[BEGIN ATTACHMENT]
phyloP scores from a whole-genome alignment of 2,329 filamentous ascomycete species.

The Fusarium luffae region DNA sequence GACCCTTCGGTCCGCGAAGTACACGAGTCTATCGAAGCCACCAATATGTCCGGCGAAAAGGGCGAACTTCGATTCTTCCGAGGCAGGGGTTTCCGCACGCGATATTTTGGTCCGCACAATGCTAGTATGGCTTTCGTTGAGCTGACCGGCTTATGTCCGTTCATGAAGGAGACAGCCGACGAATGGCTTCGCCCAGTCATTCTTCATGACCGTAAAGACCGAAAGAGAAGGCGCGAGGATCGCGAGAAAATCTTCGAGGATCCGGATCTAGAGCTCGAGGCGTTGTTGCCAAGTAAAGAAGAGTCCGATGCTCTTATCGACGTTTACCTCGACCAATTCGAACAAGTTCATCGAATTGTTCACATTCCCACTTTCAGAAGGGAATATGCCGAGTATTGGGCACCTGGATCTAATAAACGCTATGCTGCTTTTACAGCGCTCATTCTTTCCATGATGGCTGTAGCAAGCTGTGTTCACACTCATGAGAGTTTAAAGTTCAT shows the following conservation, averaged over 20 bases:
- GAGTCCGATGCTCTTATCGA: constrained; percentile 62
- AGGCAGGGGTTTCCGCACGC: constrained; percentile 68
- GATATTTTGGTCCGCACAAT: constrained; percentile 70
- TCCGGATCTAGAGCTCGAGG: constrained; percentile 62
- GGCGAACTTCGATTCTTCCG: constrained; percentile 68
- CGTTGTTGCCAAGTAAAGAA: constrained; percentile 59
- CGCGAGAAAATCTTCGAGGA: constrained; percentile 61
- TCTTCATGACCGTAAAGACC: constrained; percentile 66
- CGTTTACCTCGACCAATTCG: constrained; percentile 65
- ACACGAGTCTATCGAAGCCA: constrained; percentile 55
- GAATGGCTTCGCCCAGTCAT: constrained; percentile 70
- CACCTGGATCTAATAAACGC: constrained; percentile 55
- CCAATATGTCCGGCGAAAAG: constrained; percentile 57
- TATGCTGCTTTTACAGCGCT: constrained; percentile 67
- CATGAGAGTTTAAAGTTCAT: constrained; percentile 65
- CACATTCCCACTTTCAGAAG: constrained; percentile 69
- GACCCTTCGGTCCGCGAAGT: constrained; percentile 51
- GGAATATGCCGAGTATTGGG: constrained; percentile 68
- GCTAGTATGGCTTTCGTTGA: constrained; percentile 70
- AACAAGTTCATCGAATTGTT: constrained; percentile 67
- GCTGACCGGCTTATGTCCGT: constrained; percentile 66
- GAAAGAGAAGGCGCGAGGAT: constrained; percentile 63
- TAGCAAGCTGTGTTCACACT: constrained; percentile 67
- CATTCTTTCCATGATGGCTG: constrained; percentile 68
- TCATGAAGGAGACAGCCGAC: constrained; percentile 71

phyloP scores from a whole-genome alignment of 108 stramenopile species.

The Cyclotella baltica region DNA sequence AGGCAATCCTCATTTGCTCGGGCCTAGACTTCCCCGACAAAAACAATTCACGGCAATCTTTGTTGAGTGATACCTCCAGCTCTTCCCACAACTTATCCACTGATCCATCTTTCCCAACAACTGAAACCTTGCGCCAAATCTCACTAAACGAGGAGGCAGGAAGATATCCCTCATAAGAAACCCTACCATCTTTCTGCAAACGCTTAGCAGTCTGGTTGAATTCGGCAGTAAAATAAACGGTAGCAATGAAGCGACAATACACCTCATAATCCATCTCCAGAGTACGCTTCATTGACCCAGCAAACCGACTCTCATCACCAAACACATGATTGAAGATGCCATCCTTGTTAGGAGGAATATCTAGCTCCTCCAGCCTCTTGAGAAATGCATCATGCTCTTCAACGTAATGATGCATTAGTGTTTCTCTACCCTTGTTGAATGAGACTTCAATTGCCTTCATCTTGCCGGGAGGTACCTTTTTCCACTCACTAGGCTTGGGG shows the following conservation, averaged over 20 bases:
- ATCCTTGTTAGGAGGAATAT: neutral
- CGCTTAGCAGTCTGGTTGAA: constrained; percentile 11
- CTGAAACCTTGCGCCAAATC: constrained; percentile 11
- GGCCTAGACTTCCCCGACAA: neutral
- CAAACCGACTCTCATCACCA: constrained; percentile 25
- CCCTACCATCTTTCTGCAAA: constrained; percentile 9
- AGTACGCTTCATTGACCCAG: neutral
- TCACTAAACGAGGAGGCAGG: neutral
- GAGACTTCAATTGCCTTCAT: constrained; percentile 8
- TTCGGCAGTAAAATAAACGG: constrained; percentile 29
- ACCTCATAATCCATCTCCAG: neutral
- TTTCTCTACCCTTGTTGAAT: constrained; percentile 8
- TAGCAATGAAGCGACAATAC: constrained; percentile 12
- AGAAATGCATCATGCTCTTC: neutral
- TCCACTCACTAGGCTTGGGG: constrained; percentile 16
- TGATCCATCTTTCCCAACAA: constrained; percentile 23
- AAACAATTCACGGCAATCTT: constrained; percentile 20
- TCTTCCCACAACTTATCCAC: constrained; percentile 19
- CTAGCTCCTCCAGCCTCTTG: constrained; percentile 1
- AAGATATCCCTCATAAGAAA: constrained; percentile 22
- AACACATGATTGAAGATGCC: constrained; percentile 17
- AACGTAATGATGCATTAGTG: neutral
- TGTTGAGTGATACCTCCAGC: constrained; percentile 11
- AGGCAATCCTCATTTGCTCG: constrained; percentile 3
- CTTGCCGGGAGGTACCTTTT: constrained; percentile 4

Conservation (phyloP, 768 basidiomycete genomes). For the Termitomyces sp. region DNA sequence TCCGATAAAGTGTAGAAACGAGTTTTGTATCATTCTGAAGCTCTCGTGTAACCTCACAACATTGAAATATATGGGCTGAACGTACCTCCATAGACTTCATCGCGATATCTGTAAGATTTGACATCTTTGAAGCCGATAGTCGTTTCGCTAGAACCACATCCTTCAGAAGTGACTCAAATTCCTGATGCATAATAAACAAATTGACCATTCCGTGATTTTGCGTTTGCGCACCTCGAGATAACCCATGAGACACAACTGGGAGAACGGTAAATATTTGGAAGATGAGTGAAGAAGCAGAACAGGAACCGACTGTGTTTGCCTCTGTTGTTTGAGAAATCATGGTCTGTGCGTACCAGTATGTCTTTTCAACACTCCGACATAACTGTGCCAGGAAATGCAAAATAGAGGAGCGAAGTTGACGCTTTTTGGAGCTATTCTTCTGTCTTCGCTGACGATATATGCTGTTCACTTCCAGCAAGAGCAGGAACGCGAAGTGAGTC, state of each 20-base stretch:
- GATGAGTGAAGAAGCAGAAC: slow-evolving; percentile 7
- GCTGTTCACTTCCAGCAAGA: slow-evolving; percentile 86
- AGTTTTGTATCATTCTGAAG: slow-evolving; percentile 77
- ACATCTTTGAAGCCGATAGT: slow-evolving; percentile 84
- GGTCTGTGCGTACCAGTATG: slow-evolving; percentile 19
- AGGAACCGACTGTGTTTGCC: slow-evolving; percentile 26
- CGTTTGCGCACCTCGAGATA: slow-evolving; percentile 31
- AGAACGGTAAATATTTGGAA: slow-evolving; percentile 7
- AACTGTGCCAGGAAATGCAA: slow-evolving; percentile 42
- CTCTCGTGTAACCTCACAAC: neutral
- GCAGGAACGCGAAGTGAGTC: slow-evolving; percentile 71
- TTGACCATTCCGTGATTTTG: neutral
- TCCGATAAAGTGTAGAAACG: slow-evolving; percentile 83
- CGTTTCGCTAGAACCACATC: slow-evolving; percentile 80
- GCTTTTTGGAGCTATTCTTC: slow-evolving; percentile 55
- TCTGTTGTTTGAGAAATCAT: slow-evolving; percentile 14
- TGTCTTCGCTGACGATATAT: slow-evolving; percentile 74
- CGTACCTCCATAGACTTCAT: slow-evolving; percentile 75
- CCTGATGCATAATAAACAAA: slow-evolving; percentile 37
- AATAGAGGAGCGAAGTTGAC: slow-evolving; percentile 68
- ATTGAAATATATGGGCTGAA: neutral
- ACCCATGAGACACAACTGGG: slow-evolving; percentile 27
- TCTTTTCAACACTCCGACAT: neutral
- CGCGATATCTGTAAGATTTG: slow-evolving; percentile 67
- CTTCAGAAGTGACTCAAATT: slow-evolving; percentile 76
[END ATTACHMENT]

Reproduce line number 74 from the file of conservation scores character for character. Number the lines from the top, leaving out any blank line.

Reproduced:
- CCTGATGCATAATAAACAAA: slow-evolving; percentile 37